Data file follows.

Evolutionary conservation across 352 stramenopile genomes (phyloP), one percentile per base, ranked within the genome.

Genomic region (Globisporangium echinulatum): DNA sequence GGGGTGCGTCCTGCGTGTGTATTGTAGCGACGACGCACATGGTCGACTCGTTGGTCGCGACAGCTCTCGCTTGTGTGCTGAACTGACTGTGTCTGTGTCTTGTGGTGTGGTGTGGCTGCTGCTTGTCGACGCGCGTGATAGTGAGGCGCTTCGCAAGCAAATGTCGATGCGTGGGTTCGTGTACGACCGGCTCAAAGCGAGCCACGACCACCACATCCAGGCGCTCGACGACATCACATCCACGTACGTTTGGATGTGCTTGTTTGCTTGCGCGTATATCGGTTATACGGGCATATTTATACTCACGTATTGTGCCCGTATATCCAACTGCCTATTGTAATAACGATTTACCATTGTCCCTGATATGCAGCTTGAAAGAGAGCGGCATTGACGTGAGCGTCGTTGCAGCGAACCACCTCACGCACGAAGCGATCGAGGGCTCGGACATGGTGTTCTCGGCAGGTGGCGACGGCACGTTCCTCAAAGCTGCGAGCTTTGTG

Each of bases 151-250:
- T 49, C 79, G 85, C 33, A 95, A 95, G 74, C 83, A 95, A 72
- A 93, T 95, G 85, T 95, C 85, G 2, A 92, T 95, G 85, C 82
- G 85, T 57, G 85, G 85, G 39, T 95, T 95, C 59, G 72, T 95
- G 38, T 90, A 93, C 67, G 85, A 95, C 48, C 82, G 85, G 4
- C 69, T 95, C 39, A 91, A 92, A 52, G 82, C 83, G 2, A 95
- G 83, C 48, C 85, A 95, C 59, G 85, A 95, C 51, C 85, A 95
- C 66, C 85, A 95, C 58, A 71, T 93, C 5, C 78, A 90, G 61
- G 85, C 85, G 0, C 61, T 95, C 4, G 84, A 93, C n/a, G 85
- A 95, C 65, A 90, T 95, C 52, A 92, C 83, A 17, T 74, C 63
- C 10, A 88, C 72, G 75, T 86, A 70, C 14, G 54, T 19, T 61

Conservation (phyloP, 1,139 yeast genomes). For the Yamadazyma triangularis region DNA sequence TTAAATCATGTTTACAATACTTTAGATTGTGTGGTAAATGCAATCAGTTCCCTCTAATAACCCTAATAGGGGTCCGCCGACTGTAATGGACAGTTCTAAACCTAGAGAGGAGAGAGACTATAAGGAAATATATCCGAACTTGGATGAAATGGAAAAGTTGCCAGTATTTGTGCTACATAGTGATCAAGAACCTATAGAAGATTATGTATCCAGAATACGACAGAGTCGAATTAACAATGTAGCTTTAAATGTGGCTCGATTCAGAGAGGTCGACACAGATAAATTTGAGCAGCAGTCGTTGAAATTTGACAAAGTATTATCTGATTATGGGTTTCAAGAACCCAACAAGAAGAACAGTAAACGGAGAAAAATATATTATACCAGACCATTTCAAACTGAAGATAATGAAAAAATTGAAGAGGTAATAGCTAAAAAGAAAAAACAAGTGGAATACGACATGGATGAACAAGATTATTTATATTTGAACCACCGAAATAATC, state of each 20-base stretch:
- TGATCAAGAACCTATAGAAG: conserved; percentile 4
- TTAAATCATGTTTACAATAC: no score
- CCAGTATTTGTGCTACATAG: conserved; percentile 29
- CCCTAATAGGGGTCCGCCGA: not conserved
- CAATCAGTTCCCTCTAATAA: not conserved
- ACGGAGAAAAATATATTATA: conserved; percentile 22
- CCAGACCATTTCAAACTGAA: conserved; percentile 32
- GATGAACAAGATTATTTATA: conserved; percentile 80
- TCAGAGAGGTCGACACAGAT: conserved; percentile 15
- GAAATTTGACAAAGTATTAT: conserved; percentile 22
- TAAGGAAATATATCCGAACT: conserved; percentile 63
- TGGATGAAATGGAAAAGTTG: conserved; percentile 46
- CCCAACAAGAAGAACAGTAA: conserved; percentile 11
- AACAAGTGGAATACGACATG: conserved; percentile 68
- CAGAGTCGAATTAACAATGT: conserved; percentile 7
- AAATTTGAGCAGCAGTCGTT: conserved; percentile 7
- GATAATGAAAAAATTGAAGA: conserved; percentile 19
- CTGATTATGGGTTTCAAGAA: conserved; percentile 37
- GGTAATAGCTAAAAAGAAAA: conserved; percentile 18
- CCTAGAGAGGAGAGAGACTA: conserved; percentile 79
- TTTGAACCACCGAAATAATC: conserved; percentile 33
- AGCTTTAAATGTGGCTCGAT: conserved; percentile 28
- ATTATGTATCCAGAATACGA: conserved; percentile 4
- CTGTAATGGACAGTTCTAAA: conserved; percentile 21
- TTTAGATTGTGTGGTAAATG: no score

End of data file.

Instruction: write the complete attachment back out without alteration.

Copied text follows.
Evolutionary conservation across 352 stramenopile genomes (phyloP), one percentile per base, ranked within the genome.

Genomic region (Globisporangium echinulatum): DNA sequence GGGGTGCGTCCTGCGTGTGTATTGTAGCGACGACGCACATGGTCGACTCGTTGGTCGCGACAGCTCTCGCTTGTGTGCTGAACTGACTGTGTCTGTGTCTTGTGGTGTGGTGTGGCTGCTGCTTGTCGACGCGCGTGATAGTGAGGCGCTTCGCAAGCAAATGTCGATGCGTGGGTTCGTGTACGACCGGCTCAAAGCGAGCCACGACCACCACATCCAGGCGCTCGACGACATCACATCCACGTACGTTTGGATGTGCTTGTTTGCTTGCGCGTATATCGGTTATACGGGCATATTTATACTCACGTATTGTGCCCGTATATCCAACTGCCTATTGTAATAACGATTTACCATTGTCCCTGATATGCAGCTTGAAAGAGAGCGGCATTGACGTGAGCGTCGTTGCAGCGAACCACCTCACGCACGAAGCGATCGAGGGCTCGGACATGGTGTTCTCGGCAGGTGGCGACGGCACGTTCCTCAAAGCTGCGAGCTTTGTG

Each of bases 151-250:
- T 49, C 79, G 85, C 33, A 95, A 95, G 74, C 83, A 95, A 72
- A 93, T 95, G 85, T 95, C 85, G 2, A 92, T 95, G 85, C 82
- G 85, T 57, G 85, G 85, G 39, T 95, T 95, C 59, G 72, T 95
- G 38, T 90, A 93, C 67, G 85, A 95, C 48, C 82, G 85, G 4
- C 69, T 95, C 39, A 91, A 92, A 52, G 82, C 83, G 2, A 95
- G 83, C 48, C 85, A 95, C 59, G 85, A 95, C 51, C 85, A 95
- C 66, C 85, A 95, C 58, A 71, T 93, C 5, C 78, A 90, G 61
- G 85, C 85, G 0, C 61, T 95, C 4, G 84, A 93, C n/a, G 85
- A 95, C 65, A 90, T 95, C 52, A 92, C 83, A 17, T 74, C 63
- C 10, A 88, C 72, G 75, T 86, A 70, C 14, G 54, T 19, T 61

Conservation (phyloP, 1,139 yeast genomes). For the Yamadazyma triangularis region DNA sequence TTAAATCATGTTTACAATACTTTAGATTGTGTGGTAAATGCAATCAGTTCCCTCTAATAACCCTAATAGGGGTCCGCCGACTGTAATGGACAGTTCTAAACCTAGAGAGGAGAGAGACTATAAGGAAATATATCCGAACTTGGATGAAATGGAAAAGTTGCCAGTATTTGTGCTACATAGTGATCAAGAACCTATAGAAGATTATGTATCCAGAATACGACAGAGTCGAATTAACAATGTAGCTTTAAATGTGGCTCGATTCAGAGAGGTCGACACAGATAAATTTGAGCAGCAGTCGTTGAAATTTGACAAAGTATTATCTGATTATGGGTTTCAAGAACCCAACAAGAAGAACAGTAAACGGAGAAAAATATATTATACCAGACCATTTCAAACTGAAGATAATGAAAAAATTGAAGAGGTAATAGCTAAAAAGAAAAAACAAGTGGAATACGACATGGATGAACAAGATTATTTATATTTGAACCACCGAAATAATC, state of each 20-base stretch:
- TGATCAAGAACCTATAGAAG: conserved; percentile 4
- TTAAATCATGTTTACAATAC: no score
- CCAGTATTTGTGCTACATAG: conserved; percentile 29
- CCCTAATAGGGGTCCGCCGA: not conserved
- CAATCAGTTCCCTCTAATAA: not conserved
- ACGGAGAAAAATATATTATA: conserved; percentile 22
- CCAGACCATTTCAAACTGAA: conserved; percentile 32
- GATGAACAAGATTATTTATA: conserved; percentile 80
- TCAGAGAGGTCGACACAGAT: conserved; percentile 15
- GAAATTTGACAAAGTATTAT: conserved; percentile 22
- TAAGGAAATATATCCGAACT: conserved; percentile 63
- TGGATGAAATGGAAAAGTTG: conserved; percentile 46
- CCCAACAAGAAGAACAGTAA: conserved; percentile 11
- AACAAGTGGAATACGACATG: conserved; percentile 68
- CAGAGTCGAATTAACAATGT: conserved; percentile 7
- AAATTTGAGCAGCAGTCGTT: conserved; percentile 7
- GATAATGAAAAAATTGAAGA: conserved; percentile 19
- CTGATTATGGGTTTCAAGAA: conserved; percentile 37
- GGTAATAGCTAAAAAGAAAA: conserved; percentile 18
- CCTAGAGAGGAGAGAGACTA: conserved; percentile 79
- TTTGAACCACCGAAATAATC: conserved; percentile 33
- AGCTTTAAATGTGGCTCGAT: conserved; percentile 28
- ATTATGTATCCAGAATACGA: conserved; percentile 4
- CTGTAATGGACAGTTCTAAA: conserved; percentile 21
- TTTAGATTGTGTGGTAAATG: no score